A multiplex nucleic acid targeting system and method of the invention may include a gRNA scaffold array of the invention that comprises a one or more nucleic acid binding proteins, or functional variants thereof. In certain aspects of the invention, a nucleic acid binding protein is a DNA-binding protein and in certain aspects of the invention a nucleic acid binding protein is an RNA-binding protein. Non-limiting examples of types of nucleic acid DNA-binding proteins that may be used in some embodiments of systems and methods of the invention include: RNA-guided DNA-binding proteins and DNA-guided DNA-binding proteins. DNA binding proteins are known in the art, and include, but are not limited to: naturally occurring DNA binding proteins, a non-limiting example of which is a Cas9 protein, which has nuclease activity and cuts double stranded DNA. Cas9 proteins and Type II CRISPR systems are well documented in the art. (See for example, Makarova et al., Nature Reviews, Microbiology, Vol. 9, June 2011, pp. 467-477, the content of which is incorporated by reference herein in its entirety.) As used herein, the term “DNA binding protein having nuclease activity” refers to DNA binding proteins having nuclease activity and also functional variants thereof. A functional variant of a protein sequence differs in amino acid sequence from that sequence, referred to as the variant's “parent” sequence, while retaining from a least a portion to all of the nuclease activity of its parent protein.
In some embodiments, a method or system of the invention may comprise a DNA-guided DNA-binding nuclease. Information on identification and use of DNA-guided binding proteins, is available in the art (Gao, F., et al., Nature Biotech online publication, May 2, 2016: doi:10.1038/nbt.3547, the content of which is incorporated herein by reference in its entirety).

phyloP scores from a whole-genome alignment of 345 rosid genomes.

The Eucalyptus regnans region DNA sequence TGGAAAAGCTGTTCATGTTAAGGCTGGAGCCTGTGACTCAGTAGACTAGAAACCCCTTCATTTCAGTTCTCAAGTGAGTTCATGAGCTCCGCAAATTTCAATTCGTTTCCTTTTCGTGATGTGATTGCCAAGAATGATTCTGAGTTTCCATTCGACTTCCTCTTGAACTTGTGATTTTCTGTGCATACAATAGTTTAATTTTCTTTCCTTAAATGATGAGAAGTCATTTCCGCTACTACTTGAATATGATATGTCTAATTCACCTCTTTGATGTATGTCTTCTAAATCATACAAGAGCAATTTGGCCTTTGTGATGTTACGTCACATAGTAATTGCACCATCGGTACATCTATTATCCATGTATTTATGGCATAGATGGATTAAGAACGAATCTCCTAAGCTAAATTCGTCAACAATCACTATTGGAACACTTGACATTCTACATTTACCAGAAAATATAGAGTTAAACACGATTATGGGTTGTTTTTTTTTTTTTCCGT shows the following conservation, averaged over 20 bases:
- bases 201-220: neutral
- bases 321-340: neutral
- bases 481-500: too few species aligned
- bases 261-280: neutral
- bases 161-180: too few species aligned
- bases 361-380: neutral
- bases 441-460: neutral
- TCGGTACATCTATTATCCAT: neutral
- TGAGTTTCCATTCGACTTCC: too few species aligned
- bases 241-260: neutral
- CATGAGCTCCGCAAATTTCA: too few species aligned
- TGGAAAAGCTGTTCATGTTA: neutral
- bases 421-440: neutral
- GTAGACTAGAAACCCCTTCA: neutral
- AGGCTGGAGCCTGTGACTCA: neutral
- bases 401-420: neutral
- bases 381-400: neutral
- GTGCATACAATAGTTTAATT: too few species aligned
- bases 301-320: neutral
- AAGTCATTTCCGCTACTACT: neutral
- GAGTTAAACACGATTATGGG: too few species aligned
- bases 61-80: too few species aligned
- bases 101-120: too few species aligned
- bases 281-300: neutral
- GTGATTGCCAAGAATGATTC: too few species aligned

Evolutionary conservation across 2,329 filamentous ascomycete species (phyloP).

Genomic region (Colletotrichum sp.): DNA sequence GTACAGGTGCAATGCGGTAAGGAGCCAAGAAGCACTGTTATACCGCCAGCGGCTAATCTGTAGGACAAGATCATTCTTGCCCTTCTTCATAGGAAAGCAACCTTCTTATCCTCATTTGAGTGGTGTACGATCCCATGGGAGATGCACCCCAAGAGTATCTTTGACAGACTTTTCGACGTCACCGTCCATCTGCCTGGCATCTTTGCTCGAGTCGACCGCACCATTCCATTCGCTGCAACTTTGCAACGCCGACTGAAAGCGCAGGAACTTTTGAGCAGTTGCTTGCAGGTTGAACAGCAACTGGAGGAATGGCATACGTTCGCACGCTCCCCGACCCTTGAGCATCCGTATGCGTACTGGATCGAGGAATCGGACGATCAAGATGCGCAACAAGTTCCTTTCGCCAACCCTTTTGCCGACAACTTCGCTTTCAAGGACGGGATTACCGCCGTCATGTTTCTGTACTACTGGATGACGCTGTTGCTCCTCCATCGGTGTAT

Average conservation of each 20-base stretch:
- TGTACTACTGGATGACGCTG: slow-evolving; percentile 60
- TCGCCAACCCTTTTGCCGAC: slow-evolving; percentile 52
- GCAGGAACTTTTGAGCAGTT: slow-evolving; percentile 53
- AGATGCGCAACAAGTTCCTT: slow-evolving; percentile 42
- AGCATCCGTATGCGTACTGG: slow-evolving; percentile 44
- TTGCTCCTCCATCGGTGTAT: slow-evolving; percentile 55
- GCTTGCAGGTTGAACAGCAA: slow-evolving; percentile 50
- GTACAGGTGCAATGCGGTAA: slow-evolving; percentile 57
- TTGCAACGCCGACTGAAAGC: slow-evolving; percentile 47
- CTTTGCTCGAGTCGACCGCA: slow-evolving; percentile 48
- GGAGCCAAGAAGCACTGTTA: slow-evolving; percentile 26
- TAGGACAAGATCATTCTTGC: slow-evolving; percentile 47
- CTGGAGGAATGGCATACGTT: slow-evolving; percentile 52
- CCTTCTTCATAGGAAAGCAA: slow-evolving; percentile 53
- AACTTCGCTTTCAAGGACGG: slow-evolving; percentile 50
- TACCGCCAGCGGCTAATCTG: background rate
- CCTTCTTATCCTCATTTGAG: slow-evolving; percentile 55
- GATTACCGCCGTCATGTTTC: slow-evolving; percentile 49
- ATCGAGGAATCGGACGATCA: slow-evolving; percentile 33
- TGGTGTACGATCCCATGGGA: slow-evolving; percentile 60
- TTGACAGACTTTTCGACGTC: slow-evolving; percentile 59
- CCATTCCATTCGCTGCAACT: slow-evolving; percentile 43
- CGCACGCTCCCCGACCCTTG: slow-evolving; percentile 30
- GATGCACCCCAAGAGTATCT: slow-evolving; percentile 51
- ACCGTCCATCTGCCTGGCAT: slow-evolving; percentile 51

A DNA binding protein having nuclease activity function to cut double stranded DNA that may be used in aspects of methods of the invention can include DNA binding proteins that have one or more polypeptide sequences exhibiting nuclease activity. A DNA binding protein with multiple regions that have nuclease activity may comprise two separate nuclease domains, each of which functions to cut a particular strand of a double-stranded DNA. Polypeptide sequences that have nuclease activity are known in the art, and non-limiting examples include: a McrA-HNH nuclease related domain and a RuvC-like nuclease domain, or functional variants thereof. In S. pyogenes, a Cas9 DNA binding protein creates a blunt-ended double-stranded break that is mediated by two catalytic domains in the Cas9 binding protein: an HNH domain that cleaves the complementary strand of the DNA and a RuvC-like domain that cleaves the non-complementary strand. [See Jinke et al., Science 337, 816-821 (2012), the content of which is incorporated by reference herein in its entirety]. Cas9 proteins are known to exist in many Type II CRISPR systems, see for example, Makarova et al., Nature Reviews, Microbiology, Vol. 9, June 2011, pp. 467-477, supplemental information, the content of which is incorporated herein by reference in its entirety. The Cas9 protein may be referred by one of skill in the art in the literature as Csn1. Alternatives to Cas9 include but are not limited to Cpf1 proteins from Type V CRISPR systems (See for example Zetsche et al., Cpf1 Is a Single RNA-Guided Endonuclease of a Class 2 CRISPR-Cas System, Cell (2015), //dx.doi.org/10.1016/j.cell.2015.09.038). In certain aspects of the invention, a method or system of the invention includes a DNA binding protein that does not have nuclease activity.
In some embodiments of methods and systems of the invention an RNA-guided nucleic acid binding protein comprises a Cas protein. In some embodiments of the invention an RNA-guided nucleic acid binding protein comprises a Cas12a protein. Non-limiting examples of some art-known Cas12a proteins that may be used in embodiments of methods and systems of the invention are: AsCas12A (wild type), LbCas12a, LbCas12a(RR), or enAsCas12a. Additional Components
Methods of the invention, in part, include identification, generation, and use of additional sequences that may be included in a vector delivered to a cell as part of a method or system of the invention. Sequences such as: promoter sequences, enhancer sequences, 3′ untranslated region (3′UTR) sequences are non-limiting examples of additional sequences that may be included. One of skill in the art will understand how to include art-known components and conditions along with components detailed herein to prepare and use a screening method and/or system of the invention. Those skilled in the art will understand how to use identified gRNAs of the invention in gRNA scaffold arrays for use in multiplex nucleic acid targeting systems and methods in cells and organisms. Target Genes